By now, Loretta McEllhiney should be above treeline on Colorado’s biggest mountains, analyzing how late-season snow settles on the tundra. That’s part of her job in plotting trails as the U.S. Forest Service’s fourteeners program manager.

“I keep having to move my calendar; I changed it two weeks already,” she said from her home in Leadville as snow pummeled the high country earlier this week. “And I bet I’m going to be changing it again.”

The problem is, this late-season snowpack in May more so resembles white fields in winter, making her analysis moot. McEllhiney is thinking mid-June at this point.

“That will have moved me a full month back,” she said. “That’s a lot of days to lose when I have such a short season already.”

Typical high-altitude seekers can expect an atypical season, too.

The reality should be settling in as we approach the Memorial Day weekend, the traditional kicking-off point for the camping season. The holiday also usually marks the opening of Independence Pass, but now officials are eyeing early June. Cottonwood Pass also won't open to the summit, and a delayed construction project is expected to continue for much of June. Also set for a delayed opening is Trail Ridge Road in Rocky Mountain National Park. 

After heavy snow this week, crews were working to clear Guanella Pass and the Mount Evans Scenic Byway, two others usually celebrated by Memorial Day weekend crowds.

Snowpack levels statewide climbed above 200 percent of normal this week, and above 300 percent in the southwest San Juan Mountains. Snow commonly clears by mid- to late-June, but forecasters expect that to be later this time around.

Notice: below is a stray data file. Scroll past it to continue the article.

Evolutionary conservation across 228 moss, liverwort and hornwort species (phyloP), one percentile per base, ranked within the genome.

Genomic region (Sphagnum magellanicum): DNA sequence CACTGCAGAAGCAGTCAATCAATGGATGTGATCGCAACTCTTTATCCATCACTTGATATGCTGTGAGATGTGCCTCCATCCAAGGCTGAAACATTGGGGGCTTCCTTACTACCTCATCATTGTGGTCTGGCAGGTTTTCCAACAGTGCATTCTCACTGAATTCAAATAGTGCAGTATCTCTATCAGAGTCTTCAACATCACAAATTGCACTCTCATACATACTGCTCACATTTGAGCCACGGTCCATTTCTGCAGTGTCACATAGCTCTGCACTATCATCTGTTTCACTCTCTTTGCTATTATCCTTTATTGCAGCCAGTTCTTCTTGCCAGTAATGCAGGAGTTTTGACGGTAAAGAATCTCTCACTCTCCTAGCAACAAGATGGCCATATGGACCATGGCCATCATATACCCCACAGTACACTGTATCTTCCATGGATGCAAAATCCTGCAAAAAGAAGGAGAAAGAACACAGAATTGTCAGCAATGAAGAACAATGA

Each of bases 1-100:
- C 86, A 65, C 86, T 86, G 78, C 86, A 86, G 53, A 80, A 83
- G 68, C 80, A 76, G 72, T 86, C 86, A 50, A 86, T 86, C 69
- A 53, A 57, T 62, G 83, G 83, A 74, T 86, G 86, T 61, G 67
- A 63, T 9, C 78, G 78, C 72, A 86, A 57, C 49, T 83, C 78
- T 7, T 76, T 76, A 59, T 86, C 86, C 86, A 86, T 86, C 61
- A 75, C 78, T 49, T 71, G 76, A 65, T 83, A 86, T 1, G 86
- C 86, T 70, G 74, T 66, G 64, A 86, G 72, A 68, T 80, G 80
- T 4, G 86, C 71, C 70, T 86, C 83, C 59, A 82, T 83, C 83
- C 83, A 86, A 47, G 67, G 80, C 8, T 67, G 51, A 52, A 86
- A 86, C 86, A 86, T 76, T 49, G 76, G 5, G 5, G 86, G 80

In The Denver Post, Chris Bianchi of WeatherNation TV compared this year to 2011, when his models showed mountain snow wasn't fully melted until July 20. “When mid-May snowpack levels are as high as they currently are, the full melting of the state’s snow is typically delayed by about three to four weeks,” he wrote.

That complicates things for the Colorado Fourteeners Initiative, the nonprofit often working alongside McEllhiney on the state’s highest trail projects.

“It’s certainly gonna affect our work,” said Brian Sargeant, CFI’s development and communications manager. “It seems like we’re either dealing with the threat of wildfires because we didn’t have enough snow, or dealing with really heavy snowpack, which delays our crews getting into the field.”

On deck this year: work on Mount Elbert and Mount Columbia and Grays and Torreys peaks. Those last two are among the most popular on the Front Range, but the road to them has been seen covered by avalanche debris in recent pictures circulating on 14ers.com. Other photos have shown damage across the road to Huron Peak’s trailhead. Slides earlier this spring also closed Henson Creek Road to fourteeners along the Alpine Loop.

Anyone looking to conquer any of the high peaks anytime soon should be especially prepared, McEllhiney said.

“You’re gonna need either skis or snowshoes, and you don’t even want to consider going without like gaiters; you’re gonna be post-holing to your waist,” she said, adding ice axes and crampons to the list. “It’s full winter climbing conditions.”

Seth is a features writer at The Gazette, covering the outdoors and the people and places that make Colorado colorful.

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